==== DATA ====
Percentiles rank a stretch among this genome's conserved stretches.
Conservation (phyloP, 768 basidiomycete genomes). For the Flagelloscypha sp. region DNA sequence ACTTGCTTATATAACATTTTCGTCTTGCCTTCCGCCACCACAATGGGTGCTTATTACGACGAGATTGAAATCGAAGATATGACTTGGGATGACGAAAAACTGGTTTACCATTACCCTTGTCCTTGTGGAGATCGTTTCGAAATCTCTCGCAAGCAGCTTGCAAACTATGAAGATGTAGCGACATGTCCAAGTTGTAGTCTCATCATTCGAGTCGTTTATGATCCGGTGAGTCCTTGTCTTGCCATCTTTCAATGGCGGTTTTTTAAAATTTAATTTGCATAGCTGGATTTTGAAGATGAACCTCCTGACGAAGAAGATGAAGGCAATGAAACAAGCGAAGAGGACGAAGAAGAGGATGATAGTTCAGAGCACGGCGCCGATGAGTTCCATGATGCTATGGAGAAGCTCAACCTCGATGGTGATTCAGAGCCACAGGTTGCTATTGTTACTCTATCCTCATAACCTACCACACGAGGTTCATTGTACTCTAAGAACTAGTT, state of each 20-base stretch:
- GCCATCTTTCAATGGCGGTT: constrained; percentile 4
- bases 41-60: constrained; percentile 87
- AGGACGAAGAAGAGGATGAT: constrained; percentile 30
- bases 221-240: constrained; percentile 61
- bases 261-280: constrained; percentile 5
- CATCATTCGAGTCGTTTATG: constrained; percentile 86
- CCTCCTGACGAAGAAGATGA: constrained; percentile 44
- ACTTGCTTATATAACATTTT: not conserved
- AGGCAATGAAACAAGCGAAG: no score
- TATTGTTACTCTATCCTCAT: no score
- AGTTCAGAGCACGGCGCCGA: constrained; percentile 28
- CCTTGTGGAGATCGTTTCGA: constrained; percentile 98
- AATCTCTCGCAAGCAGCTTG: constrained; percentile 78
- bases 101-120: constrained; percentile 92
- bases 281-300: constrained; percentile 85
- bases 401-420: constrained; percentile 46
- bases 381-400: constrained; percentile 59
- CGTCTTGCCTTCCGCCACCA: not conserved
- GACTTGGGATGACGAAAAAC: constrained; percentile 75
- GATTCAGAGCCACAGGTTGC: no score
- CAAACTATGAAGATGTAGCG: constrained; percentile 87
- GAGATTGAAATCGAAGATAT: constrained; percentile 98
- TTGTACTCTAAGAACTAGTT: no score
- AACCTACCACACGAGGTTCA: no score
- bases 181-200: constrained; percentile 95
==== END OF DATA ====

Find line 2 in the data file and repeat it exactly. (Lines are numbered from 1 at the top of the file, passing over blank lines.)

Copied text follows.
Conservation (phyloP, 768 basidiomycete genomes). For the Flagelloscypha sp. region DNA sequence ACTTGCTTATATAACATTTTCGTCTTGCCTTCCGCCACCACAATGGGTGCTTATTACGACGAGATTGAAATCGAAGATATGACTTGGGATGACGAAAAACTGGTTTACCATTACCCTTGTCCTTGTGGAGATCGTTTCGAAATCTCTCGCAAGCAGCTTGCAAACTATGAAGATGTAGCGACATGTCCAAGTTGTAGTCTCATCATTCGAGTCGTTTATGATCCGGTGAGTCCTTGTCTTGCCATCTTTCAATGGCGGTTTTTTAAAATTTAATTTGCATAGCTGGATTTTGAAGATGAACCTCCTGACGAAGAAGATGAAGGCAATGAAACAAGCGAAGAGGACGAAGAAGAGGATGATAGTTCAGAGCACGGCGCCGATGAGTTCCATGATGCTATGGAGAAGCTCAACCTCGATGGTGATTCAGAGCCACAGGTTGCTATTGTTACTCTATCCTCATAACCTACCACACGAGGTTCATTGTACTCTAAGAACTAGTT, state of each 20-base stretch: